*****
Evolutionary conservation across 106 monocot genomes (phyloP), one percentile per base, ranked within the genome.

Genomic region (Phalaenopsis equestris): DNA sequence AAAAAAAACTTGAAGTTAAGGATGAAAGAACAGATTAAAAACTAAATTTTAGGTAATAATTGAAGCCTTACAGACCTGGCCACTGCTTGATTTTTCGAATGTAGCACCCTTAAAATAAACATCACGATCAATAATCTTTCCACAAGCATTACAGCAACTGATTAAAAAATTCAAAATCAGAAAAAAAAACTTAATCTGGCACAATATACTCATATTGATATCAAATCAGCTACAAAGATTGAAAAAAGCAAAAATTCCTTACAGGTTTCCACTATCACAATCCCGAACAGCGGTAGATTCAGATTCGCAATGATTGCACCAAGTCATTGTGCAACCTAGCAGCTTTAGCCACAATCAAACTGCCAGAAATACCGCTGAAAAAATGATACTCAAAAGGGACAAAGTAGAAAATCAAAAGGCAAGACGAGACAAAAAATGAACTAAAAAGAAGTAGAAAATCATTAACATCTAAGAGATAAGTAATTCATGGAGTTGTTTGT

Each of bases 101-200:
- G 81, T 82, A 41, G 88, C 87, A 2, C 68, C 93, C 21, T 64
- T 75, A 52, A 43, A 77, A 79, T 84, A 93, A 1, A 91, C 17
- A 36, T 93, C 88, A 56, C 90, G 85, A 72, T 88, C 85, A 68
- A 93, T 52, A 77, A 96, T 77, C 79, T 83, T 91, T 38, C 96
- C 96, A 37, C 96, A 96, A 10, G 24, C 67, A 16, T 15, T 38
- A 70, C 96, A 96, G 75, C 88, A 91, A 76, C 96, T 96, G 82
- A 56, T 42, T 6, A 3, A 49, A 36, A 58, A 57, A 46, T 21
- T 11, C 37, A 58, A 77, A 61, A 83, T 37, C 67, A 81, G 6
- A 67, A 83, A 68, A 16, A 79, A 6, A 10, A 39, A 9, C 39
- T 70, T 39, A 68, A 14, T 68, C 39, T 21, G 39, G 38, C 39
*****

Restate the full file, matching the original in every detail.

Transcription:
Evolutionary conservation across 106 monocot genomes (phyloP), one percentile per base, ranked within the genome.

Genomic region (Phalaenopsis equestris): DNA sequence AAAAAAAACTTGAAGTTAAGGATGAAAGAACAGATTAAAAACTAAATTTTAGGTAATAATTGAAGCCTTACAGACCTGGCCACTGCTTGATTTTTCGAATGTAGCACCCTTAAAATAAACATCACGATCAATAATCTTTCCACAAGCATTACAGCAACTGATTAAAAAATTCAAAATCAGAAAAAAAAACTTAATCTGGCACAATATACTCATATTGATATCAAATCAGCTACAAAGATTGAAAAAAGCAAAAATTCCTTACAGGTTTCCACTATCACAATCCCGAACAGCGGTAGATTCAGATTCGCAATGATTGCACCAAGTCATTGTGCAACCTAGCAGCTTTAGCCACAATCAAACTGCCAGAAATACCGCTGAAAAAATGATACTCAAAAGGGACAAAGTAGAAAATCAAAAGGCAAGACGAGACAAAAAATGAACTAAAAAGAAGTAGAAAATCATTAACATCTAAGAGATAAGTAATTCATGGAGTTGTTTGT

Each of bases 101-200:
- G 81, T 82, A 41, G 88, C 87, A 2, C 68, C 93, C 21, T 64
- T 75, A 52, A 43, A 77, A 79, T 84, A 93, A 1, A 91, C 17
- A 36, T 93, C 88, A 56, C 90, G 85, A 72, T 88, C 85, A 68
- A 93, T 52, A 77, A 96, T 77, C 79, T 83, T 91, T 38, C 96
- C 96, A 37, C 96, A 96, A 10, G 24, C 67, A 16, T 15, T 38
- A 70, C 96, A 96, G 75, C 88, A 91, A 76, C 96, T 96, G 82
- A 56, T 42, T 6, A 3, A 49, A 36, A 58, A 57, A 46, T 21
- T 11, C 37, A 58, A 77, A 61, A 83, T 37, C 67, A 81, G 6
- A 67, A 83, A 68, A 16, A 79, A 6, A 10, A 39, A 9, C 39
- T 70, T 39, A 68, A 14, T 68, C 39, T 21, G 39, G 38, C 39